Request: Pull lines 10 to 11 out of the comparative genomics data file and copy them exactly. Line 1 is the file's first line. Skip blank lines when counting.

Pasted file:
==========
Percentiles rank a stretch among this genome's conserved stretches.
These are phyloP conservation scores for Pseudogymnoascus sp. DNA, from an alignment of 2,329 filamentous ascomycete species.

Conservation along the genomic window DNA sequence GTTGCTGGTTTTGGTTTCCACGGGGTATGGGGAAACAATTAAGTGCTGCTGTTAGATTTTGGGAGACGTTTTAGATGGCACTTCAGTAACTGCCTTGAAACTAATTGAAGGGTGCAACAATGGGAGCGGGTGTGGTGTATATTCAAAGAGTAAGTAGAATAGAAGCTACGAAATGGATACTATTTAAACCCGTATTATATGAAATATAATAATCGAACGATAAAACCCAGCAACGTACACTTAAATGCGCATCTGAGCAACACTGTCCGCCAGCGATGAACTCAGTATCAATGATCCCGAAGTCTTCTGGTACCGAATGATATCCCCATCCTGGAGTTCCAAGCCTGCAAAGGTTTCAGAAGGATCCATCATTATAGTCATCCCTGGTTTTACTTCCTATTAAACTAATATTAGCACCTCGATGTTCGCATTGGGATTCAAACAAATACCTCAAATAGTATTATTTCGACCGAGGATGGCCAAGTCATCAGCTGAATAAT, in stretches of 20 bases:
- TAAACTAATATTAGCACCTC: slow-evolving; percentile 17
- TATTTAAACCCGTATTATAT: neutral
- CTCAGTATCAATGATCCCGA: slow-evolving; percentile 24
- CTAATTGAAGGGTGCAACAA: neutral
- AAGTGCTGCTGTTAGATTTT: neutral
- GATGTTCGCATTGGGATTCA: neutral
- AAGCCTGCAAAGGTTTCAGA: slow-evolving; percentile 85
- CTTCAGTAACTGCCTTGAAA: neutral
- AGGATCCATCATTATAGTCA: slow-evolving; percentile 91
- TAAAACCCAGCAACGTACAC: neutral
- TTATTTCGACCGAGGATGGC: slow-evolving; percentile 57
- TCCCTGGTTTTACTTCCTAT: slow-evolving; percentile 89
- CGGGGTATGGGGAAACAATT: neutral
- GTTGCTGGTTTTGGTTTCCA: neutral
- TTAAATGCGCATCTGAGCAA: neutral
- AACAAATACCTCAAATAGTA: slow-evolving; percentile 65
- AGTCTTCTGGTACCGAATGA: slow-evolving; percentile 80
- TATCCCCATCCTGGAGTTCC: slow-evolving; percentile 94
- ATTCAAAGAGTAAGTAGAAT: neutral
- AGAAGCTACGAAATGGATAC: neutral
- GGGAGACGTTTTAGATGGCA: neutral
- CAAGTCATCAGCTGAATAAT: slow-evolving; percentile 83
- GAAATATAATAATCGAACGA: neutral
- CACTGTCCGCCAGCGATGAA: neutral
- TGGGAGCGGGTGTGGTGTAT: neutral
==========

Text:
- AAGCCTGCAAAGGTTTCAGA: slow-evolving; percentile 85
- CTTCAGTAACTGCCTTGAAA: neutral